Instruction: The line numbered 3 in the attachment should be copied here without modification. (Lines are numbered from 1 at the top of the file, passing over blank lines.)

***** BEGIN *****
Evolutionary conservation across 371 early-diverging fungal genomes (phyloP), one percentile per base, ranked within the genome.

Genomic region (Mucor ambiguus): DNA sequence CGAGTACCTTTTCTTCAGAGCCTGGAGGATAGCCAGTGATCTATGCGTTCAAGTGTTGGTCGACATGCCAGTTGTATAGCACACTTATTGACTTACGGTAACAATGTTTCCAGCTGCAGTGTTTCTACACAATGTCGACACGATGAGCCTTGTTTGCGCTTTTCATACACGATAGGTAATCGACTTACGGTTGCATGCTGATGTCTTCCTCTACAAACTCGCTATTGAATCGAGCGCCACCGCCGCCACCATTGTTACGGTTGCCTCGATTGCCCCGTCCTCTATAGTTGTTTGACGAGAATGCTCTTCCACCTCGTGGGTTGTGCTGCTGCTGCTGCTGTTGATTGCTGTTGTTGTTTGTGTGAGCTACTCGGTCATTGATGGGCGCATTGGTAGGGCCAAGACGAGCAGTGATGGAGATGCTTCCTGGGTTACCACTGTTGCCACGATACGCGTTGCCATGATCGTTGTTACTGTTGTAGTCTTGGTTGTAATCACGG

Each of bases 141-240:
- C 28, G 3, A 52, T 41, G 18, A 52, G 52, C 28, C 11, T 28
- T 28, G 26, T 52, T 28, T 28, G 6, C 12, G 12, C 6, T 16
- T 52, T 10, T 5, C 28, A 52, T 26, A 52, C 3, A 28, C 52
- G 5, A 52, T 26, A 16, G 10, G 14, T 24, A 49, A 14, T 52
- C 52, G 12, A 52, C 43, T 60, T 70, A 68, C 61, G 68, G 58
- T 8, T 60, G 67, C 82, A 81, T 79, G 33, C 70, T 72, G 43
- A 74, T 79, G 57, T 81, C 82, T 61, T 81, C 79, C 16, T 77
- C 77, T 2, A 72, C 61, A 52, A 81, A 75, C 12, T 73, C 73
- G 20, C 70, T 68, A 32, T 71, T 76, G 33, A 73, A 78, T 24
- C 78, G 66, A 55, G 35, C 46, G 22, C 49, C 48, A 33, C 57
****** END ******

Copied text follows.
Each of bases 141-240: